The International Monetary Fund (IMF) executive board on Wednesday evening concluded its article four consultation for Cyprus, which included an assessment of the country’s economic and financial developments.

According to the report released by the IMF, the consultation ended with a broadly positive evaluation of the country’s current economic state and long-term outlook, although uncertainty and inflation remain near-future threats.

“[IMF] Executive Directors commended the authorities for their policy response to the pandemic, which supported the recovery of output and employment,” the IMF said in its assessment.

“The pace of the recovery is expected to slow down in the near-term—mainly due to the war in Ukraine—but should regain momentum over the medium-term,” it added.

pelekanos economy cyprus

Government spokesman Marios Pelekanos

However, the IMF explained that Cyprus’ economic outlook is still susceptible to a range of risks, particularly those resulting from an extended war in Ukraine.

Other risks include potentially unrestrained Covid-19 outbreaks, as well as sudden monetary tightening in larger and more advanced economies.

In addition, the IMF said that there is a strong need for the government to adjust its policies in order to handle short-term shocks related to both the pandemic and the war in Ukraine.

It also urged the government to press ahead with financial sector and structural reforms in order to lessen the potential impact of any lingering weakness and bolster growth prospects and economic resilience in the medium term.

The IMF praised Cyprus’ strong recovery in 2021, citing its successful management of the coronavirus outbreak combined with its robust policy support.

Cyprus’ economic recovery entailed a return to pre-pandemic output levels, in conjunction with an improvement in its employment rate.

With exports bouncing back to normal levels, the country’s deficit fell to 7.25 per cent of GDP, although it is still regarded as elevated.

The fiscal deficit fell to approximately 2 per cent of GDP, while the public debt ratio has remained broadly stable at 104 per cent of GDP.

In terms of the banking sector, the IMF said that liquidity continues to be ample while capital ratios are generally stable.

They also noted the progress that Cypriot banks have made in reducing legacy non-performing loans (NPLs), as well as banks’ resilience during the pandemic, particularly in terms of their credit quality during that time.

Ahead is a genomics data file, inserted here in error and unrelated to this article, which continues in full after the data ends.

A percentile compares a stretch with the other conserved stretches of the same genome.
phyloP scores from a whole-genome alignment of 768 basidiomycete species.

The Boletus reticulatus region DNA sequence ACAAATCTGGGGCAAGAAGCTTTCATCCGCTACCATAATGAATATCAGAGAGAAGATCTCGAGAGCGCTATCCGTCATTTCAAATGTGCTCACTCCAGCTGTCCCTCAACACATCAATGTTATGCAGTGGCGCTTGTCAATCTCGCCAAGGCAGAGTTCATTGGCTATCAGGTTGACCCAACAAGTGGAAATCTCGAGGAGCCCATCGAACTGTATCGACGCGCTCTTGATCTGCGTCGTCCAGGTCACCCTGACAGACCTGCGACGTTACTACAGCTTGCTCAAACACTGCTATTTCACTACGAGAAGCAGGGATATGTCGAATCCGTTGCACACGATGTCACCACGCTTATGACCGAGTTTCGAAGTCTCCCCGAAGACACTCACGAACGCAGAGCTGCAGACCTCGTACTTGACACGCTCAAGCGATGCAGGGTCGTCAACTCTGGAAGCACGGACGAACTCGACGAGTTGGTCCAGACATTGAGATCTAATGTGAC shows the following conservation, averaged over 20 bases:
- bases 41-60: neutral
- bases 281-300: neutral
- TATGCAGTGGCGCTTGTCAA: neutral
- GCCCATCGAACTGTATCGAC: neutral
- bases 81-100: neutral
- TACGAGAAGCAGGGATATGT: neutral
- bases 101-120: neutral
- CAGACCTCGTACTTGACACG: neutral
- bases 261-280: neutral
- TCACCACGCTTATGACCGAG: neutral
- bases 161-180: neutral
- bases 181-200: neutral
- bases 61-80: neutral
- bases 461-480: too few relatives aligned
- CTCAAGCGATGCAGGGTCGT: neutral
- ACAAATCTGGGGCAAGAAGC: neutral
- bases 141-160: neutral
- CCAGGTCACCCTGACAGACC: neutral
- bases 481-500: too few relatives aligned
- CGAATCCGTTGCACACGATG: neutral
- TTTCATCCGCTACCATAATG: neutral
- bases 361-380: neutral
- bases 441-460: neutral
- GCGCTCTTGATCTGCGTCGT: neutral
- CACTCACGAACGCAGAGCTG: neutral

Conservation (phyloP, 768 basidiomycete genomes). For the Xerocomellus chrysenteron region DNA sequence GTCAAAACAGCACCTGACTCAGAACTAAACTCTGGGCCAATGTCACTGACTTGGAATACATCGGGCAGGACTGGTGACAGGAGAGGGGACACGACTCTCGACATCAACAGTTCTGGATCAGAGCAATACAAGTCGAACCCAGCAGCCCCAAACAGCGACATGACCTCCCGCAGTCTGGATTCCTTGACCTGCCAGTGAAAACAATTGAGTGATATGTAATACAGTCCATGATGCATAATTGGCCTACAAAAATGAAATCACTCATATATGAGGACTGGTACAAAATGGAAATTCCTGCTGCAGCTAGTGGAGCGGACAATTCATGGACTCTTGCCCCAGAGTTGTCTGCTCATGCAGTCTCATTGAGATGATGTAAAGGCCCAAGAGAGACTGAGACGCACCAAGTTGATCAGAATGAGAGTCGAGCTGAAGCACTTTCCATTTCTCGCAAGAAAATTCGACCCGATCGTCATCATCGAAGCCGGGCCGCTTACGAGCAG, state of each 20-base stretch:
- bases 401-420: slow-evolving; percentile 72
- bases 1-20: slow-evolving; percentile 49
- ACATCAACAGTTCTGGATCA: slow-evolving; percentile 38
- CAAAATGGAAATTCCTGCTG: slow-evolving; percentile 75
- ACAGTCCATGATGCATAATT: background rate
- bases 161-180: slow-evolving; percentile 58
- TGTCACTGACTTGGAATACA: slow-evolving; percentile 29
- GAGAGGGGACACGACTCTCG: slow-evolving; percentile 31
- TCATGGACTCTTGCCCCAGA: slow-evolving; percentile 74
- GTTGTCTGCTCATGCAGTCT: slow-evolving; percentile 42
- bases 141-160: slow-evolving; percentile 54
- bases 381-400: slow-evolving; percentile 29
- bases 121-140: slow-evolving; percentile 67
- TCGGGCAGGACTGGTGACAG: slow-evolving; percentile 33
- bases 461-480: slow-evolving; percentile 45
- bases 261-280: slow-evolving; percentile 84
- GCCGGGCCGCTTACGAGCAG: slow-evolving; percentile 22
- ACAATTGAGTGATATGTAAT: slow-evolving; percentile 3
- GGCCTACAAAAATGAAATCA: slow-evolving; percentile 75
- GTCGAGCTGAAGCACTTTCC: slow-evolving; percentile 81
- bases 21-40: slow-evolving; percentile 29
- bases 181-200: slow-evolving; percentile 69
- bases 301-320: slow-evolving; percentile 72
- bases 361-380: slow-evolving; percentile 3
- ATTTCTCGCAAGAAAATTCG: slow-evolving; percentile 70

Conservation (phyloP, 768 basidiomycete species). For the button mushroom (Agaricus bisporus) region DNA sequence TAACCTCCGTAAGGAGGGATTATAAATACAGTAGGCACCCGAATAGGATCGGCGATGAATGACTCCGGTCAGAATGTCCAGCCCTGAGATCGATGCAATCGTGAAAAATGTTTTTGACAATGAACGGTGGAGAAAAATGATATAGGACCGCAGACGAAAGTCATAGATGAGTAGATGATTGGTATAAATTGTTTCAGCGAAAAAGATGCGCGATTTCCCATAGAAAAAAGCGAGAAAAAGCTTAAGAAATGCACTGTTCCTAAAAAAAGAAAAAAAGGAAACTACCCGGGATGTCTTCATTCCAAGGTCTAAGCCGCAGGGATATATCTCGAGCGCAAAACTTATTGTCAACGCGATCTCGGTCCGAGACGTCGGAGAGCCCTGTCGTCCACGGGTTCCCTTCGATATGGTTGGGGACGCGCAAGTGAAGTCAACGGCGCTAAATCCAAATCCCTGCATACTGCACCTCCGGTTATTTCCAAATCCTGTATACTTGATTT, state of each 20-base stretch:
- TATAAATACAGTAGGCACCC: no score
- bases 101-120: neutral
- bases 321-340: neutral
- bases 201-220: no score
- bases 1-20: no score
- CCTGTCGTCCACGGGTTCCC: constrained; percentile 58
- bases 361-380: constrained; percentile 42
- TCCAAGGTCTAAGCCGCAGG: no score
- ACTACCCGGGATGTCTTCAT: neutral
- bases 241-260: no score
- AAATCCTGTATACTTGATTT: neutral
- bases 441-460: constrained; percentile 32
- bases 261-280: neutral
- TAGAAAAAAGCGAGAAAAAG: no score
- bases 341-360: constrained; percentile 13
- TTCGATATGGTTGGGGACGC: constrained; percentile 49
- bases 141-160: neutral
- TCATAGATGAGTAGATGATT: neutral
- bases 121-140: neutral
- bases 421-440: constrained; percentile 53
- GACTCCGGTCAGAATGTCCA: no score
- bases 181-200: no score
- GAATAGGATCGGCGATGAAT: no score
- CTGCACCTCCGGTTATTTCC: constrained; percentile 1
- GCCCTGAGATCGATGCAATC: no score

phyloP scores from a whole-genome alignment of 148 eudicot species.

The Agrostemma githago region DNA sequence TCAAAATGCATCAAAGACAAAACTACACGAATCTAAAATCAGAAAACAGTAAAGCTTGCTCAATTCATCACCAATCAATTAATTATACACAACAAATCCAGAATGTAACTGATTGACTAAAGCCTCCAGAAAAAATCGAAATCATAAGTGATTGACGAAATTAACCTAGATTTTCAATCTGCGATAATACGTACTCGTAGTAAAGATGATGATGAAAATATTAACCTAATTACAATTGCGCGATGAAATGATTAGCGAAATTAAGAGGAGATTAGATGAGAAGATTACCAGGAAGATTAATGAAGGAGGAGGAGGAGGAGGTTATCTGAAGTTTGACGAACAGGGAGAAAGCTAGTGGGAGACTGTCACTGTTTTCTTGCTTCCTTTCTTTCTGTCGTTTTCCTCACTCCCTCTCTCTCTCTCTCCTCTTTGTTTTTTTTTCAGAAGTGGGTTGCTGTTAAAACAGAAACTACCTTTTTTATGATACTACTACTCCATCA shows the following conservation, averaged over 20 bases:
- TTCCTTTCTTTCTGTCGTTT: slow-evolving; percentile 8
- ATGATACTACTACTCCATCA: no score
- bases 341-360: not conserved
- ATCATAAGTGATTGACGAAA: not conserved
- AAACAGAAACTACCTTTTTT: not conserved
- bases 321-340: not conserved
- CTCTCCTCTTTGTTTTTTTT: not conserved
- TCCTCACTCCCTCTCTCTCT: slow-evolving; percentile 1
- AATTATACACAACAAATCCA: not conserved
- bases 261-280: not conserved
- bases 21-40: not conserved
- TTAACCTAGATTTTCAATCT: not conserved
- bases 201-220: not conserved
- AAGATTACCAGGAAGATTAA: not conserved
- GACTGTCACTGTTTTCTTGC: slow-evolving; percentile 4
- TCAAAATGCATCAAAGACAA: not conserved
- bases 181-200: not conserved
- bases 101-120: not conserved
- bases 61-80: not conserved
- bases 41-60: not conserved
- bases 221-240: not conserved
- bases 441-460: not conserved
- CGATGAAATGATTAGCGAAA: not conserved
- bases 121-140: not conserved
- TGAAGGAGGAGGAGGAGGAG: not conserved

However, growth in 2022 is set to be impacted by the war in Ukraine, with a somewhat restricted recovery in both exports and private consumption.

In this context, the report projects Cyprus’ GDP growth at approximately 2 per cent.

The report notes that Cyprus’ economy will also be supported by investment spending under the country’s Recovery and Resilience Plan, which, paired with certain structural reforms, bolster the country’s medium-term growth prospects.

“The current account is projected to temporarily worsen with a deterioration in the terms-of-trade and higher imports. Inflation will increase further before declining in the medium term,” the report said.

“The slower recovery will stymie fiscal consolidation this year, but the fiscal deficit is still expected to narrow after the phase-out of Covid-related support, and the public debt ratio is set to remain on a firmly declining path,” it added, explaining that “

Meanwhile, government spokesman Marios Pelekanos on Thursday said “the government will continue until the last day of its term to govern with seriousness and rationality, providing solutions with targeted interventions, in order to successfully deal with this financial crisis”.

“The IMF has made note of Cyprus’ strong recovery last year due to its successful management of the pandemic, while GDP returned to pre-pandemic levels and unemployment having fallen further,” he added.

Pelekanos also said that despite the challenges posed by the increased inflation, as a result of the war in Ukraine, Cyprus’ forecasted growth of 2 per cent maintains the country’s positive trend.

“The IMF warns of the dangers that our country is called to face from the uncertainty and dangers created by a possible escalation and prolonged duration of the war, as well as its related sanctions, combined with high inflation and a possible new uncontrolled outbreaks of the coronavirus,” Pelekanos said.

Pelekanos also recounted the possible risks facing the Cypriot economy, saying that “the government will continue to take the IMF’s reports and recommendations seriously, such as the need to address the challenges of implementing green transition policies, including the planned green tax reform”.

“The government seeks to provide solutions with targeted interventions, so that we can face this crisis with the same success as the previous crises of 2013 and the coronavirus pandemic, without endangering the stable course of the country for political gains,” the government spokesman concluded.